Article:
An impressive ceremony at St. Andrew’s cathedral last evening united Miss Lily Notley and Mr. William H. Heen in marriage. The ceremony was performed in the presence of a large number of friends. The bride was attended by Mrs. Leslie, as matron of honor, and the groom was served by his brother, Mr. Afong Heen, as best man. Rev. F. Fitz officiated.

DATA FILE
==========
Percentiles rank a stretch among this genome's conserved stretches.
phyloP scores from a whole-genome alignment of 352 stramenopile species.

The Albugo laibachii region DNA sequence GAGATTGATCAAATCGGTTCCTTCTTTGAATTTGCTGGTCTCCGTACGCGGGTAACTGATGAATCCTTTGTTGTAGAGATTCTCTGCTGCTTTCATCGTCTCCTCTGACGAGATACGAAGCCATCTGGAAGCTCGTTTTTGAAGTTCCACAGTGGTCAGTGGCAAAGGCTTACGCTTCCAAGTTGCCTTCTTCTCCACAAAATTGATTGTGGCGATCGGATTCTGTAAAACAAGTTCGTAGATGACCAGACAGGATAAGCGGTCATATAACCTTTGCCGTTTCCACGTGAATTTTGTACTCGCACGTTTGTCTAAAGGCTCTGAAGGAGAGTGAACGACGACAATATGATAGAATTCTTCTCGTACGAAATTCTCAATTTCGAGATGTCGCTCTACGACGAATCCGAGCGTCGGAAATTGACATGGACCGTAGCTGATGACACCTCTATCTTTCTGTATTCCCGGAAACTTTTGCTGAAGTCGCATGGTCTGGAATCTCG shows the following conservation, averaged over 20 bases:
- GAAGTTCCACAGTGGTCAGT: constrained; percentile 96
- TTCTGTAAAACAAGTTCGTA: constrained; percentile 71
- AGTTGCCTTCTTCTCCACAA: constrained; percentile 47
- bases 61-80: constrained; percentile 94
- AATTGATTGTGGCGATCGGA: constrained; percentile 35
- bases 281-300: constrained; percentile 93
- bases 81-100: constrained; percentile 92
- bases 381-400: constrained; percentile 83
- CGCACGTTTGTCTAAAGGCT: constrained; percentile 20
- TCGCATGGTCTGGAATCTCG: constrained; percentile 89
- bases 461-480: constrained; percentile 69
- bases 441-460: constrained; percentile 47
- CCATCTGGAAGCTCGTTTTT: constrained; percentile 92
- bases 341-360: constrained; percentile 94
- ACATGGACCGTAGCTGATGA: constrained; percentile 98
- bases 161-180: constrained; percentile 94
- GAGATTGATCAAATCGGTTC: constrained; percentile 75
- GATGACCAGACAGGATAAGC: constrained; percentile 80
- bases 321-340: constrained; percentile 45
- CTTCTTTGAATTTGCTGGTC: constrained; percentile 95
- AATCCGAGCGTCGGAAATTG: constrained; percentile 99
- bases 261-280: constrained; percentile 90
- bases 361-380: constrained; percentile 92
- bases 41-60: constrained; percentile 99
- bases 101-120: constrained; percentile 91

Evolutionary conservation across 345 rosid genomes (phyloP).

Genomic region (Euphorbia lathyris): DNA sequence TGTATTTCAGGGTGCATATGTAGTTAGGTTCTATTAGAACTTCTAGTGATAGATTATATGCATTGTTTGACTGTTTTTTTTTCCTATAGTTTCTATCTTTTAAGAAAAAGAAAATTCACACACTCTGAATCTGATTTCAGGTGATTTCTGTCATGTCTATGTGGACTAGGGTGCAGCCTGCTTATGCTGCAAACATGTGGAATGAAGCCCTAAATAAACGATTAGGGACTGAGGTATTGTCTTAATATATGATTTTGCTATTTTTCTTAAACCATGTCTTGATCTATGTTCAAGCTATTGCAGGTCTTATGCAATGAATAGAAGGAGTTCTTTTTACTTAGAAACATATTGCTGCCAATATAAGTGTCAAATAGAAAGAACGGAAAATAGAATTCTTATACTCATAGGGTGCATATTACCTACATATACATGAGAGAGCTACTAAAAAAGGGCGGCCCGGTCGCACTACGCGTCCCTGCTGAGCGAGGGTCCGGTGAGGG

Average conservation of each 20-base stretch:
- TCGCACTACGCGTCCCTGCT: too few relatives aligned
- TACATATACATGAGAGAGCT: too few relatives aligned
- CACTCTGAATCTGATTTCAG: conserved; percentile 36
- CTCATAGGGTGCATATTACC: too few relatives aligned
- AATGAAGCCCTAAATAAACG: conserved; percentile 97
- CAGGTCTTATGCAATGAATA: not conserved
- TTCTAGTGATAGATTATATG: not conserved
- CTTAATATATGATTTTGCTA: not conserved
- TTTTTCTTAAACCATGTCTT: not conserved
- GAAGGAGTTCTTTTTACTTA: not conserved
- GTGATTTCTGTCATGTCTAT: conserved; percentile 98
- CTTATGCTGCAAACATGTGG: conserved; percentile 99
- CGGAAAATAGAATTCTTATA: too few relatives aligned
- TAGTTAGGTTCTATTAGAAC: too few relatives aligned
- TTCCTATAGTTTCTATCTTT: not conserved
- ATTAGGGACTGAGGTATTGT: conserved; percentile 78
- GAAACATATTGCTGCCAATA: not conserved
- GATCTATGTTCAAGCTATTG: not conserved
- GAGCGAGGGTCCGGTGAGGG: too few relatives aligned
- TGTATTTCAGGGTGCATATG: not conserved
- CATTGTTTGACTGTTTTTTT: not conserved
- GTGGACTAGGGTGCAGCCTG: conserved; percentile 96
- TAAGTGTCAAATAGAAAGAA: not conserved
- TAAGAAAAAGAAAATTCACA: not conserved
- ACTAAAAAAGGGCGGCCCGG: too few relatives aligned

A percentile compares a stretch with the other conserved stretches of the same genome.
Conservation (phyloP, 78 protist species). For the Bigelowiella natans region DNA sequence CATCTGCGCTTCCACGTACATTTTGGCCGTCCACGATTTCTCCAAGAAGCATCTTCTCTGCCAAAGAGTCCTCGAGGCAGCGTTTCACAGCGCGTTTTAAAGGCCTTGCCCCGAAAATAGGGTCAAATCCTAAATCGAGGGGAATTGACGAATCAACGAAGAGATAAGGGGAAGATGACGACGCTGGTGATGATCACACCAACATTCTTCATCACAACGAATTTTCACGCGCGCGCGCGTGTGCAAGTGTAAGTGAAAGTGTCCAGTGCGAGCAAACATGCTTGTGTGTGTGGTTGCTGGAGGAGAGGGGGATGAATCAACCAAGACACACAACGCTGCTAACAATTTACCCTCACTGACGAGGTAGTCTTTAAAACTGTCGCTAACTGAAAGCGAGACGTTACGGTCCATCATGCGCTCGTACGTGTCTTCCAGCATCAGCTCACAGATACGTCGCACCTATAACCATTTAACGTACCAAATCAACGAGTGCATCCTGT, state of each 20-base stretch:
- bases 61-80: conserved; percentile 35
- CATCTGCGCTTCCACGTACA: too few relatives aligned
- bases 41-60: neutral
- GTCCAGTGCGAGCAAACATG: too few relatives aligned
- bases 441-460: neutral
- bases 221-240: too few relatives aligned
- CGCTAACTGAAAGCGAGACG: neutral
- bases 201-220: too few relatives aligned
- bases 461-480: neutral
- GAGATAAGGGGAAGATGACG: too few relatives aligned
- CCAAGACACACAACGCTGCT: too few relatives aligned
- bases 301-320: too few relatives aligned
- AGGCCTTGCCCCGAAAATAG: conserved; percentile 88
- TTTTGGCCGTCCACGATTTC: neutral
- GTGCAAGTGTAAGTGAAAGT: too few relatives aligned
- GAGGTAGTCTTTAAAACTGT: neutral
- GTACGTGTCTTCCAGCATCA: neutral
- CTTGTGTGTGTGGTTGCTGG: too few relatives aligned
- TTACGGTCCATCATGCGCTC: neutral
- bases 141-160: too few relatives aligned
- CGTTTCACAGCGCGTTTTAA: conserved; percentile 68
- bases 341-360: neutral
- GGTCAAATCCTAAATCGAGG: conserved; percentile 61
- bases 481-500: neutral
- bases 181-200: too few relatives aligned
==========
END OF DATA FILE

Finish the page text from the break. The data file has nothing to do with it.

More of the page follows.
The church was simply decorated, a border of waxy white flowers mingled with fern leaves adorning the chancel rail. The bride was given away by her father, Mr. Charles Notley. Continue reading

Katsu Goto murder trial, 1890.

AN INFORMER’S EVIDENCE.

The Testimony Given by John Richmond in the Honokaa Murder Case.